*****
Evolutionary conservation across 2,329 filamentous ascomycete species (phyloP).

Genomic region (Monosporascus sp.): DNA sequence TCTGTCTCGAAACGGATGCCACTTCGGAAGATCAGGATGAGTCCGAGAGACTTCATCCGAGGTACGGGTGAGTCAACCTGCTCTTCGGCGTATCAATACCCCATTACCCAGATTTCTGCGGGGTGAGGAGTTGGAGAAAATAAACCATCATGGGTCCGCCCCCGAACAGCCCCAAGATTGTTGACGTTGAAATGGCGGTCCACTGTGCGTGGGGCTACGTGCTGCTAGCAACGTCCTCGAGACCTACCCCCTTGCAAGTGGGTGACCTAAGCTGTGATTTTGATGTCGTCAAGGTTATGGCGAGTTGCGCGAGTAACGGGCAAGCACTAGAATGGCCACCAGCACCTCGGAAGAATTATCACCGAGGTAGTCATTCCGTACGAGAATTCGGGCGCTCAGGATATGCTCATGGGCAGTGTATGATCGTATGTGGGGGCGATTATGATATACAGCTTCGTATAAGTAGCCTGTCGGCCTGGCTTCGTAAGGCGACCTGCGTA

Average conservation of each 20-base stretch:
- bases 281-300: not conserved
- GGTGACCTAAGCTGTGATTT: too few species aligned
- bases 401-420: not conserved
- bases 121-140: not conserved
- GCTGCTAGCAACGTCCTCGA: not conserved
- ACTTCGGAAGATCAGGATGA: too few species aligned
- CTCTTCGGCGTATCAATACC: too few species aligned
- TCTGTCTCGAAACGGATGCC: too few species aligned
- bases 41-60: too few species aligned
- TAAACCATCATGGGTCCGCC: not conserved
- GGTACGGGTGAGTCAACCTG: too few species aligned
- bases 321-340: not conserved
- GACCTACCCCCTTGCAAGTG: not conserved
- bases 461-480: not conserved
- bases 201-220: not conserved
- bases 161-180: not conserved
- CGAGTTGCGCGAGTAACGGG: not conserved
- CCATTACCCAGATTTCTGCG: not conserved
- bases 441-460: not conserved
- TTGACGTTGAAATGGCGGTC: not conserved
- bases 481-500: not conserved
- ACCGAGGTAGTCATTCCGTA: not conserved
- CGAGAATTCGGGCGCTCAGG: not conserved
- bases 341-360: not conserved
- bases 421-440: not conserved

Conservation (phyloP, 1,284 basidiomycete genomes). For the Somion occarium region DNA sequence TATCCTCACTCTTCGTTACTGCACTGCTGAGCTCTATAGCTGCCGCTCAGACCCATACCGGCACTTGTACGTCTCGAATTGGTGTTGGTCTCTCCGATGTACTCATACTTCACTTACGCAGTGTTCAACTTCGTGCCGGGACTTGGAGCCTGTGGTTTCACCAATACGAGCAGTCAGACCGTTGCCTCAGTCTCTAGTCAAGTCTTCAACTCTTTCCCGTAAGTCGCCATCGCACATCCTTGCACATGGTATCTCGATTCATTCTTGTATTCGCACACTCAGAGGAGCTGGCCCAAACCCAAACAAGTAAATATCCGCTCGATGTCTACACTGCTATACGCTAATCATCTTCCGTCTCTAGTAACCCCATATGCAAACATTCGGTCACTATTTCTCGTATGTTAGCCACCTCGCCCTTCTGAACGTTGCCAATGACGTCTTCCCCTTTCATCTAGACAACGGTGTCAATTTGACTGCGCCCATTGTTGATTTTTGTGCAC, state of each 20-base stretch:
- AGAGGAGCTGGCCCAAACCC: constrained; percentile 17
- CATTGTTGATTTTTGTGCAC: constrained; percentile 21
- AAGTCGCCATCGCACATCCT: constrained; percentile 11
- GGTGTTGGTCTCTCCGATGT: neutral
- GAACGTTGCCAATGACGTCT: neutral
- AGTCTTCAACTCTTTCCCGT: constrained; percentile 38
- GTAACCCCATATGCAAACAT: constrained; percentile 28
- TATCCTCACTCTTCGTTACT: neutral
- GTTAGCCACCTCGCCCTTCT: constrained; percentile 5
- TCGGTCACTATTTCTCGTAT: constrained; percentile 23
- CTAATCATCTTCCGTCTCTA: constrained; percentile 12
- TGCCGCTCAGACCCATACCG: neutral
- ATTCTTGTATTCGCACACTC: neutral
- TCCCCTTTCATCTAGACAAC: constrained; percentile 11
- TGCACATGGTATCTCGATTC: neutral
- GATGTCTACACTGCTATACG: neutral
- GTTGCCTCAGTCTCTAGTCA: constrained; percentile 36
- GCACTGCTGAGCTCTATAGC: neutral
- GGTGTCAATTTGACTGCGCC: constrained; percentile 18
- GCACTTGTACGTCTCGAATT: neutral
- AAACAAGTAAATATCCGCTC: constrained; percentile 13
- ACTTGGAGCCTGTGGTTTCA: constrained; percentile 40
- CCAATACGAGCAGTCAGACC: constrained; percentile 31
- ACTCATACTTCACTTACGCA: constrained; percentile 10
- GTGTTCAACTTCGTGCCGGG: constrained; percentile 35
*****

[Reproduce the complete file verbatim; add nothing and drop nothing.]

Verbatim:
Evolutionary conservation across 2,329 filamentous ascomycete species (phyloP).

Genomic region (Monosporascus sp.): DNA sequence TCTGTCTCGAAACGGATGCCACTTCGGAAGATCAGGATGAGTCCGAGAGACTTCATCCGAGGTACGGGTGAGTCAACCTGCTCTTCGGCGTATCAATACCCCATTACCCAGATTTCTGCGGGGTGAGGAGTTGGAGAAAATAAACCATCATGGGTCCGCCCCCGAACAGCCCCAAGATTGTTGACGTTGAAATGGCGGTCCACTGTGCGTGGGGCTACGTGCTGCTAGCAACGTCCTCGAGACCTACCCCCTTGCAAGTGGGTGACCTAAGCTGTGATTTTGATGTCGTCAAGGTTATGGCGAGTTGCGCGAGTAACGGGCAAGCACTAGAATGGCCACCAGCACCTCGGAAGAATTATCACCGAGGTAGTCATTCCGTACGAGAATTCGGGCGCTCAGGATATGCTCATGGGCAGTGTATGATCGTATGTGGGGGCGATTATGATATACAGCTTCGTATAAGTAGCCTGTCGGCCTGGCTTCGTAAGGCGACCTGCGTA

Average conservation of each 20-base stretch:
- bases 281-300: not conserved
- GGTGACCTAAGCTGTGATTT: too few species aligned
- bases 401-420: not conserved
- bases 121-140: not conserved
- GCTGCTAGCAACGTCCTCGA: not conserved
- ACTTCGGAAGATCAGGATGA: too few species aligned
- CTCTTCGGCGTATCAATACC: too few species aligned
- TCTGTCTCGAAACGGATGCC: too few species aligned
- bases 41-60: too few species aligned
- TAAACCATCATGGGTCCGCC: not conserved
- GGTACGGGTGAGTCAACCTG: too few species aligned
- bases 321-340: not conserved
- GACCTACCCCCTTGCAAGTG: not conserved
- bases 461-480: not conserved
- bases 201-220: not conserved
- bases 161-180: not conserved
- CGAGTTGCGCGAGTAACGGG: not conserved
- CCATTACCCAGATTTCTGCG: not conserved
- bases 441-460: not conserved
- TTGACGTTGAAATGGCGGTC: not conserved
- bases 481-500: not conserved
- ACCGAGGTAGTCATTCCGTA: not conserved
- CGAGAATTCGGGCGCTCAGG: not conserved
- bases 341-360: not conserved
- bases 421-440: not conserved

Conservation (phyloP, 1,284 basidiomycete genomes). For the Somion occarium region DNA sequence TATCCTCACTCTTCGTTACTGCACTGCTGAGCTCTATAGCTGCCGCTCAGACCCATACCGGCACTTGTACGTCTCGAATTGGTGTTGGTCTCTCCGATGTACTCATACTTCACTTACGCAGTGTTCAACTTCGTGCCGGGACTTGGAGCCTGTGGTTTCACCAATACGAGCAGTCAGACCGTTGCCTCAGTCTCTAGTCAAGTCTTCAACTCTTTCCCGTAAGTCGCCATCGCACATCCTTGCACATGGTATCTCGATTCATTCTTGTATTCGCACACTCAGAGGAGCTGGCCCAAACCCAAACAAGTAAATATCCGCTCGATGTCTACACTGCTATACGCTAATCATCTTCCGTCTCTAGTAACCCCATATGCAAACATTCGGTCACTATTTCTCGTATGTTAGCCACCTCGCCCTTCTGAACGTTGCCAATGACGTCTTCCCCTTTCATCTAGACAACGGTGTCAATTTGACTGCGCCCATTGTTGATTTTTGTGCAC, state of each 20-base stretch:
- AGAGGAGCTGGCCCAAACCC: constrained; percentile 17
- CATTGTTGATTTTTGTGCAC: constrained; percentile 21
- AAGTCGCCATCGCACATCCT: constrained; percentile 11
- GGTGTTGGTCTCTCCGATGT: neutral
- GAACGTTGCCAATGACGTCT: neutral
- AGTCTTCAACTCTTTCCCGT: constrained; percentile 38
- GTAACCCCATATGCAAACAT: constrained; percentile 28
- TATCCTCACTCTTCGTTACT: neutral
- GTTAGCCACCTCGCCCTTCT: constrained; percentile 5
- TCGGTCACTATTTCTCGTAT: constrained; percentile 23
- CTAATCATCTTCCGTCTCTA: constrained; percentile 12
- TGCCGCTCAGACCCATACCG: neutral
- ATTCTTGTATTCGCACACTC: neutral
- TCCCCTTTCATCTAGACAAC: constrained; percentile 11
- TGCACATGGTATCTCGATTC: neutral
- GATGTCTACACTGCTATACG: neutral
- GTTGCCTCAGTCTCTAGTCA: constrained; percentile 36
- GCACTGCTGAGCTCTATAGC: neutral
- GGTGTCAATTTGACTGCGCC: constrained; percentile 18
- GCACTTGTACGTCTCGAATT: neutral
- AAACAAGTAAATATCCGCTC: constrained; percentile 13
- ACTTGGAGCCTGTGGTTTCA: constrained; percentile 40
- CCAATACGAGCAGTCAGACC: constrained; percentile 31
- ACTCATACTTCACTTACGCA: constrained; percentile 10
- GTGTTCAACTTCGTGCCGGG: constrained; percentile 35